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Andrew W. Ellis

Andrew W. Ellis
227 Wallace Hall


·     Climate science, meteorology

·     Hydroclimatic variability and change, snow, drought, water supply

·     Synoptic climatology

I am a native of Delaware and earned Bachelor of Arts (Geography, 1991), Master of Science (Geography, 1994), and Doctor of Philosophy (Climatology, 1997) degrees from the Geography program at the University of Delaware in Newark, Delaware.  In 1997, I joined the geography faculty at Arizona State University in Tempe, Arizona where I remained until leaving for Virginia Tech in July 2011. A hydroclimate scientist, my early research work focused on snowfall variability, snow cover-atmosphere interactions, and snow melt modeling. However, I spent several years working on lower atmospheric pollution problems before returning in recent years to a research agenda focused on water-related issues. Two research areas have been the focus of my most recent work. One area centers on understanding the occurrence of drought and its improved representation for monitoring and study. The second research area focuses on assessing the sustainability of fresh water resources for populations living in arid and semi-arid climates given population growth and the uncertain hydrological impacts of climate change.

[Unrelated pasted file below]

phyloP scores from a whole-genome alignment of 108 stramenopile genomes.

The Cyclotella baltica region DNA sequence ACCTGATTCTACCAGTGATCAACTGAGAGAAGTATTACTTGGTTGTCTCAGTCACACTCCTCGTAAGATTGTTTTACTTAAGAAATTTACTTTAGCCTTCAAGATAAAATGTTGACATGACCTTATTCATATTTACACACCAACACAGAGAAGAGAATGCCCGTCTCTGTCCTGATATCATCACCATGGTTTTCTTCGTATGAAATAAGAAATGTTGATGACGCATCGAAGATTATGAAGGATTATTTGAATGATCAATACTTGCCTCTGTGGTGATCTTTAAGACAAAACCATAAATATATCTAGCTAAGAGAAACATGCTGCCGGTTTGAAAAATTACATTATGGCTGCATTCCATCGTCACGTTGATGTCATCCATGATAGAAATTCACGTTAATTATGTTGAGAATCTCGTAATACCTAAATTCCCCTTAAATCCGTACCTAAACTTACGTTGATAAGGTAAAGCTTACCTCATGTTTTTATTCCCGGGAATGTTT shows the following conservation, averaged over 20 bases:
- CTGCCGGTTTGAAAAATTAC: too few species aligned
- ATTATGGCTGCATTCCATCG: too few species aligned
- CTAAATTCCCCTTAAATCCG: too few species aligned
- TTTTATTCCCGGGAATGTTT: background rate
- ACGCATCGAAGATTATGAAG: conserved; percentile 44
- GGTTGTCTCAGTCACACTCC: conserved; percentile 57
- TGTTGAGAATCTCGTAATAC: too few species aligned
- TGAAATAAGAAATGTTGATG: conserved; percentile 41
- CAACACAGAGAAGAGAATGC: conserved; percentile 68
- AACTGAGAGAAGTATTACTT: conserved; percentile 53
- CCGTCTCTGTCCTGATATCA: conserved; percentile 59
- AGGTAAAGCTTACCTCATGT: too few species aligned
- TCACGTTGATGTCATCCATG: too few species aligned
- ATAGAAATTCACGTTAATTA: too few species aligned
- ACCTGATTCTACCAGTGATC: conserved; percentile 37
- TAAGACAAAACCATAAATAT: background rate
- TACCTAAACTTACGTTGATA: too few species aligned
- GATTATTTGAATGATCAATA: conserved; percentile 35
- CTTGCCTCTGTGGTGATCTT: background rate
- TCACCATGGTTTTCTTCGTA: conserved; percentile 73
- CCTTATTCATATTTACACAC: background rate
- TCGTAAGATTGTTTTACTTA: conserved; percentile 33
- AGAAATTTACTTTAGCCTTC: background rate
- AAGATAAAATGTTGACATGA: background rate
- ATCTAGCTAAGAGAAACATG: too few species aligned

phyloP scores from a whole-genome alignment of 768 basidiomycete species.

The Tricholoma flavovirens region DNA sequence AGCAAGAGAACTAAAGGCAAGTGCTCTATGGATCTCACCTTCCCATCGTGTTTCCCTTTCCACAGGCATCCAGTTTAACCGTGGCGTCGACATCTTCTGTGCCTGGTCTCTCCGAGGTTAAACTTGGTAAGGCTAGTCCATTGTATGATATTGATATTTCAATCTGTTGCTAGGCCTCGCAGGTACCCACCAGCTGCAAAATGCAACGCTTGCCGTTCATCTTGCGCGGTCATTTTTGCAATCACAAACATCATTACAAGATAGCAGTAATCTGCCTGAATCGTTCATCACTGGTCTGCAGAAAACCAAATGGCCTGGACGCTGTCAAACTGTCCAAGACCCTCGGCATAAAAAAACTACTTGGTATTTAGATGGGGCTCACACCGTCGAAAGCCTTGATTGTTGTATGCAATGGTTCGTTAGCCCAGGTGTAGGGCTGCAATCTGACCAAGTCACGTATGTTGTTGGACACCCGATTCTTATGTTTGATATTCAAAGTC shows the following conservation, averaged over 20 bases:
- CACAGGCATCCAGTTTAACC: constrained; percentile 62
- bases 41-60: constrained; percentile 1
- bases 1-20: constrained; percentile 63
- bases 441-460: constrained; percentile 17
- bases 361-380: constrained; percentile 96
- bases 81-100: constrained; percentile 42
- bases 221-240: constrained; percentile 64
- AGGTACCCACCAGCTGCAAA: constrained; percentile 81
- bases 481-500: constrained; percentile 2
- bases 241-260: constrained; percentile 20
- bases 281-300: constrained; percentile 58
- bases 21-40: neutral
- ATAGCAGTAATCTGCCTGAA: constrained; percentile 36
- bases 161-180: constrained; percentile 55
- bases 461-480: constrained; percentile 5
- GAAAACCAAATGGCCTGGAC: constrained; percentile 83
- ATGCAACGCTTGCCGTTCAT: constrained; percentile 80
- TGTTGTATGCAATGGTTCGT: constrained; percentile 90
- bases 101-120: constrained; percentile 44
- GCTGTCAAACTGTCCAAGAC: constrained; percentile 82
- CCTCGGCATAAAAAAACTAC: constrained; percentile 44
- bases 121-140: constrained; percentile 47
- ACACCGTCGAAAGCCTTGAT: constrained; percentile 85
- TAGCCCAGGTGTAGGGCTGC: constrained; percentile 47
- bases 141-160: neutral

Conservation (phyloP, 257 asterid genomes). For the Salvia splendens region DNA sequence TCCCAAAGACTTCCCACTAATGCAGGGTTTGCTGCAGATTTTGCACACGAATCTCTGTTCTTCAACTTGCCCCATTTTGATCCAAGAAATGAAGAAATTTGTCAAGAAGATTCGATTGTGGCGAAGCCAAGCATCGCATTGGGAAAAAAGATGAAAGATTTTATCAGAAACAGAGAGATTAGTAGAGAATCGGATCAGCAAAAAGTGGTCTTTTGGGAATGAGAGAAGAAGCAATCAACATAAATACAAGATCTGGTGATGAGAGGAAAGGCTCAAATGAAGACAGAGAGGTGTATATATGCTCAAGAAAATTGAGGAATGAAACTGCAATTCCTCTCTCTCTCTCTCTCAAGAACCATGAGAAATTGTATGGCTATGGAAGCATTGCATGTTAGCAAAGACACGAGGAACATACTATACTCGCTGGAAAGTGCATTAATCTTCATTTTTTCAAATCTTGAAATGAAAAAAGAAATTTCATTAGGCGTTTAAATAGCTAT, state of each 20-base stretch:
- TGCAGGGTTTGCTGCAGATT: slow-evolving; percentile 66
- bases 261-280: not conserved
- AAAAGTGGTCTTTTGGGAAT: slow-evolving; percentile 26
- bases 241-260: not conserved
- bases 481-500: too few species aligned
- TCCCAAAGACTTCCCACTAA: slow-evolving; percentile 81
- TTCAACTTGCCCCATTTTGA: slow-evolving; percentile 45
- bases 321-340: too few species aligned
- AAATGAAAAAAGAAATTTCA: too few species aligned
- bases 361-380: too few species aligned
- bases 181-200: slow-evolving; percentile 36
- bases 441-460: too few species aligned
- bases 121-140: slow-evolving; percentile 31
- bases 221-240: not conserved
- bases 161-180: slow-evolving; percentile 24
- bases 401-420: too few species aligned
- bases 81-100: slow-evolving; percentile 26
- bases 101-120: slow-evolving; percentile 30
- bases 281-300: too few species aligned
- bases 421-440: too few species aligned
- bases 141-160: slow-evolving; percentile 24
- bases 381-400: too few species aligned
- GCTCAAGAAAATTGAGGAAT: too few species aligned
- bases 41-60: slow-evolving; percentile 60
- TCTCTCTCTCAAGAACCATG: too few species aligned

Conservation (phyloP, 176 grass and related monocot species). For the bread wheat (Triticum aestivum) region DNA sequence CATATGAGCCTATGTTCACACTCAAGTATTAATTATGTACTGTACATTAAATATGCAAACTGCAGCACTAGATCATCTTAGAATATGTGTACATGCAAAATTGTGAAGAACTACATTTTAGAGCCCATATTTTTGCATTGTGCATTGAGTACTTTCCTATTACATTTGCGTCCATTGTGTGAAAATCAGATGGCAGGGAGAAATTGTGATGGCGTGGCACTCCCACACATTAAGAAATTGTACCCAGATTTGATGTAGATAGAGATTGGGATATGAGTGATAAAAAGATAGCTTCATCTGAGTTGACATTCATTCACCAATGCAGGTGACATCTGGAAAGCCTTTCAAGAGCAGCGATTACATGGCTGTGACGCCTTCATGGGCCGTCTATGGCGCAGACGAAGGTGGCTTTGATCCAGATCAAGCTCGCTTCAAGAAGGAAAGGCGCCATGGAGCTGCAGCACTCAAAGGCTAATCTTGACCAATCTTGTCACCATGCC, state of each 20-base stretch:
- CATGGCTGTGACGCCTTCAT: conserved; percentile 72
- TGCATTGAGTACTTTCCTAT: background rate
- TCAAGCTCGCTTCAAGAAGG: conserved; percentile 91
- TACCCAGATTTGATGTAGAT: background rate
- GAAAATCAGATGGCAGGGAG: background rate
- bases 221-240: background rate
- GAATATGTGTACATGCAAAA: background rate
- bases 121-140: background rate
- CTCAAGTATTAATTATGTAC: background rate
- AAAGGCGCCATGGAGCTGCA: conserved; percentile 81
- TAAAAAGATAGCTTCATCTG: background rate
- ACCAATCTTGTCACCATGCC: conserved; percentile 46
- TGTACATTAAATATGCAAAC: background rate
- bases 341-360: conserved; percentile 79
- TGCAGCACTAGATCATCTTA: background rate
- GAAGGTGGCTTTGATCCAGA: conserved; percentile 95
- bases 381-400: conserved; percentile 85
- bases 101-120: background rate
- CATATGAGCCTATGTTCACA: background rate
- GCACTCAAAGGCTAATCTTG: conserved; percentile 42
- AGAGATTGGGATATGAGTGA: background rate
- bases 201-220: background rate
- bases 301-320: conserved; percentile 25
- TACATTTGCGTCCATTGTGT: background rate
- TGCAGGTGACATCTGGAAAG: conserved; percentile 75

Courses Recently Taught:

·     Introduction to Earth’s Climate (GEOG 2984)

·     Dynamic Meteorology I (GEOG 3515)

·     Dynamic Meteorology II (GEOG 3516)

·     Physical Meteorology (GEOG 4524)

Recent Publications:

Ellis AW, T Greene (Under Review) Multi-scale Evidence of a Late-20th Century Change to Earlier Spring Ice-Out on Maine Lakes, USA. Climatic Change.

Marson, ML, AW Ellis (In Revision) Uniformity in the Temporal Distribution of Precipitation Through Seasonal and Annual Timeframes Across the Mid-Atlantic Region of the United States, 1950-2017. Climate Research.

Murphy KW, AW Ellis (In Press) Simulated Impacts of Past and Present Megadrought on a Modern Water Resource System. Hydrological Sciences Journal.

Marston ML, AW Ellis (2018) Extreme reversals in successive winter season precipitation anomalies across the western United States, 1895-2015. International Journal of Climatology, 38(3), 1520-1532. DOI: 10.1002/joc.5263.

Ellis AW, M Marston, D Nelson (2018) An air mass-derived cool season climatology of synoptically forced Appalachian cold-air damming. International Journal of Climatology, 38(2), 530-542. DOI: 10.1002/joc.5189.